Here are some Editorials I wrote for The Gulf Today (Posted for my records):
Dubai does it again
with EXPOnential feats
“We, in the UAE, have no such word as ‘impossible’; it does not exist in our lexicon,” famously said UAE Vice-President and Prime Minister and Ruler of Dubai His Highness Sheikh Mohammed Bin Rashid Al Maktoum once. Now the UAE has proved his words true.
Dazzling Dubai entered the Expo 2020 bid late, but emerged as the latest winner with its EXPOnential growth model, based on a cluster of values, including rapid development, innovation, quality lifestyle for national citizens/expatriates and cultural diversity.
The great official support manifested in the directives of UAE President His Highness Sheikh Khalifa Bin Zayed Al Nahyan and the persistent follow-up from Sheikh Mohammed are the most important drives behind this major accomplishment.
From the enduring tranquillity of the desert to the lively bustle of the souk, this Arab metropolis offers a kaleidoscope of attractions. Biggest, tallest, largest, longest, Dubai has it all.
Expo 2020 is the world's largest and most prestigious exhibition, and Dubai is bringing the event, for the very first time, to the Middle East, North Africa and South Asia.
With the theme "Connecting Minds, Creating the Future," the mega event is expected to attract over 25 million visitors and will be a celebration of innovative partnerships for global progress.
Expo 2020 will inject more than AED140 billion in Dubai's GDP. It will enhance Dubai's trade and support its tourism development strategy targeting 20 million tourists and tripling tourism contribution in the emirate's economy by 2020. Around 277,000 new job opportunities are likely in Dubai over the next seven years.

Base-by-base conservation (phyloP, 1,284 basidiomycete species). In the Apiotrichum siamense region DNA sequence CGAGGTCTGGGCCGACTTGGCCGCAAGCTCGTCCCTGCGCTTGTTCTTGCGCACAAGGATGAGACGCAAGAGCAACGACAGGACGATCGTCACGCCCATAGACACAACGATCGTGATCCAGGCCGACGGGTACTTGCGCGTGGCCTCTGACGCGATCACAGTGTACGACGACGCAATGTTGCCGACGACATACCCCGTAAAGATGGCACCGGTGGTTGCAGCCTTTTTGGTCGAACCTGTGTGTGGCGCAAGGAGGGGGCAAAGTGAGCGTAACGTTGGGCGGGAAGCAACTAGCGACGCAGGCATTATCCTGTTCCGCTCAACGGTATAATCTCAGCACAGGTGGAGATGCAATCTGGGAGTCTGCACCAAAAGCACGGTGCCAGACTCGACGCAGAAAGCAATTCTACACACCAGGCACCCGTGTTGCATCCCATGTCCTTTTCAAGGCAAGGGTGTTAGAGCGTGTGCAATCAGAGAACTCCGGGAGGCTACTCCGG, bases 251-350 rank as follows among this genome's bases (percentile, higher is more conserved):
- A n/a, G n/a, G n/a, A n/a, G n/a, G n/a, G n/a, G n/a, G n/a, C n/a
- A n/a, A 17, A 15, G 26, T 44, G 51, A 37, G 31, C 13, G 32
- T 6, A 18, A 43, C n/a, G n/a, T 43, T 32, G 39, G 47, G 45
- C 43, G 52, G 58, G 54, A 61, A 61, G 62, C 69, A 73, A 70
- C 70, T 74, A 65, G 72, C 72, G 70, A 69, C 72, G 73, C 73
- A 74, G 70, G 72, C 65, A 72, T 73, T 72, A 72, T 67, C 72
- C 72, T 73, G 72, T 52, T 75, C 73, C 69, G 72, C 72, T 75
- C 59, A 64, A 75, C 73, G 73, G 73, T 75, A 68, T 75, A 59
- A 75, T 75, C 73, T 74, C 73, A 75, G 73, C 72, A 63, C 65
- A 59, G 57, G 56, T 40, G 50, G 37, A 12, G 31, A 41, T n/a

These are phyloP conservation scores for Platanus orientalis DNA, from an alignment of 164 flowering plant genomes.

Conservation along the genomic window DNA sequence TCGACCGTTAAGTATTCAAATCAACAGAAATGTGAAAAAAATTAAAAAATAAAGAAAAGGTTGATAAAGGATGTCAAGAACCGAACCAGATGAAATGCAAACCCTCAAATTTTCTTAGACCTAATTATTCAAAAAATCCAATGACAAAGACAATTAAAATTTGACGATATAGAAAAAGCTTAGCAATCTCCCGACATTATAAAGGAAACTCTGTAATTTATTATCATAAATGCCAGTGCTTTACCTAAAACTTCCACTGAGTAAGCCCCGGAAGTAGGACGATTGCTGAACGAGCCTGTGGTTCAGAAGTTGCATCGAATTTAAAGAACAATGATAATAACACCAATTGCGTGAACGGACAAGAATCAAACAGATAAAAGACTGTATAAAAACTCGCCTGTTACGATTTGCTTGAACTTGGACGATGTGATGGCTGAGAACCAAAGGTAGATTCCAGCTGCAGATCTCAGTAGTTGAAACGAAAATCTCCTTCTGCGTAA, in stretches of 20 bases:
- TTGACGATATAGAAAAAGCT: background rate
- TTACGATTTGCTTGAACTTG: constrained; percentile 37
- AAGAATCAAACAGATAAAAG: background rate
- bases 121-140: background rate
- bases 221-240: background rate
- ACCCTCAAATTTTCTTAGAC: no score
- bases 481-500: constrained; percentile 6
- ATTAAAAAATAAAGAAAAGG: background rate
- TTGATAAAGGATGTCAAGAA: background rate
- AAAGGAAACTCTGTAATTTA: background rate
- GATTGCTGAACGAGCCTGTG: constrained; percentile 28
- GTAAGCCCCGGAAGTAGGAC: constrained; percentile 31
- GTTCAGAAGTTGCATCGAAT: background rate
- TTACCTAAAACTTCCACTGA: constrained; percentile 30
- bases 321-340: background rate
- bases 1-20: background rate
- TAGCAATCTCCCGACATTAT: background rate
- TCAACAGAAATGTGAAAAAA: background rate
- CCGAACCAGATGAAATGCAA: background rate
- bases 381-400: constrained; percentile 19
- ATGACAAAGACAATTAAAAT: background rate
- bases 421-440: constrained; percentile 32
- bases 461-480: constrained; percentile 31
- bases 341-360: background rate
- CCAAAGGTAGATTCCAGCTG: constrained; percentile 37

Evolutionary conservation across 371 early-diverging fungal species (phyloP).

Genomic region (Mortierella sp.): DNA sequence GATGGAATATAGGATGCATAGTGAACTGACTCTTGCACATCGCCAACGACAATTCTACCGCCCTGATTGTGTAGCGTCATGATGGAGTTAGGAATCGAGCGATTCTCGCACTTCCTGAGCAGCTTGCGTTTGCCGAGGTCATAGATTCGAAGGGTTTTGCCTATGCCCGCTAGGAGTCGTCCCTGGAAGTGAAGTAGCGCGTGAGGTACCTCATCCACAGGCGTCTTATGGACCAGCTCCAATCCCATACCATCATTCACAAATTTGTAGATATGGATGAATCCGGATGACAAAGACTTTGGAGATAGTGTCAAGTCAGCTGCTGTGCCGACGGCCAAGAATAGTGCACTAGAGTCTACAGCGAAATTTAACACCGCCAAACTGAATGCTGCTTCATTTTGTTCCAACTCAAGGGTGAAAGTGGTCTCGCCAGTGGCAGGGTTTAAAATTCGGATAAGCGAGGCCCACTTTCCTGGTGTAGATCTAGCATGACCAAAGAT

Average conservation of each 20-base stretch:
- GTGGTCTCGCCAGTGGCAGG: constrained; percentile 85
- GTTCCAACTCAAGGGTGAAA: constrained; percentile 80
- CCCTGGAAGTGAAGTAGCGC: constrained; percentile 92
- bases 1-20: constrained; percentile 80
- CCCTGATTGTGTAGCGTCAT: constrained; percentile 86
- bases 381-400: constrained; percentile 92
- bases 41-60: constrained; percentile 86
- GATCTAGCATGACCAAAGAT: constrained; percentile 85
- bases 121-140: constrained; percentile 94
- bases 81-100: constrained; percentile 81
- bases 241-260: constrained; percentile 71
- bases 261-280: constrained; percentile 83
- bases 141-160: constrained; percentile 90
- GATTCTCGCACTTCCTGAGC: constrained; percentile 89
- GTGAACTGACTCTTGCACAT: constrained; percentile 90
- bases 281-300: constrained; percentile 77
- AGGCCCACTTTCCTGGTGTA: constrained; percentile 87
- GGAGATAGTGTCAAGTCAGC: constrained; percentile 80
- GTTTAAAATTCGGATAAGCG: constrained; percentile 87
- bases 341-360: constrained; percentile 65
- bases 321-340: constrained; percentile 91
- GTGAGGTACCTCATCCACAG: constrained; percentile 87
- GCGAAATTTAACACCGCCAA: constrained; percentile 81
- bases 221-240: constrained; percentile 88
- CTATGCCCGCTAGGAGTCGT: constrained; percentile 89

There is a huge post-event advantage too. The total investment in the infrastructure related to Expo 2020 is estimated at AED25 billion. Some of these facilities are permanent and will be utilised for other purposes after the event.
The proposed period for the exhibition is from October 2020 to April 2021. During that season of the year, Dubai usually has pleasant weather.
When it comes to organising international events, the Emirate has the required expertise having hosted World Bank meetings, International Monetary Fund meetings, Dubai Film Festival and Dubai World Cup, to mention just a few.
On the logistics front too, the Dubai has a definite advantage. Approximately, one third of the world's population are only four hours away from Dubai by air, and 66 per cent of the world's population can land in Dubai airport in eight hours flights.
The UAE is the closest to the exhibition values with its cultural diversity that gathers over 200 nationalities living and working in perfect harmony in a safe environment without any discrimination.
The great news from Paris makes the message abundantly clear: The Expo victory asserts UAE's competency to lead development in the region with its world-class infrastructure, highly efficient logistics, modern legislative and regulatory frameworks and a clear vision for the future.
Food is not
meant for trash
A report by the Waste and Resources Action Programme (Wrap) this week has noted that the average UK household throws away the equivalent of six meals every week, costing almost £60 (approx Dhs400) a month. It is hard to digest the fact that some people can be so insensible, especially when the United Nations says that approximately 870 million people in the world do not eat enough to be healthy. It means that one in every eight people on earth goes to bed hungry each night.
The waste costs the UK £12.5 billion a year, despite a major drive to reduce the problem. The equivalent of 24 million slices of bread, 5.8 million potatoes and 5.9 million glasses of milk are thrown away every day, while the equivalent of 86 million whole chickens are discarded every year.
Households in the UK have cut avoidable food waste by 21 per cent since 2007, saving consumers almost £13 billion, but the rate of reduction has slowed in recent years and 4.2 million tonnes is still thrown out which could have been eaten. Almost half of this food goes straight from fridges or cupboards to the bin without making it to the dinner plate.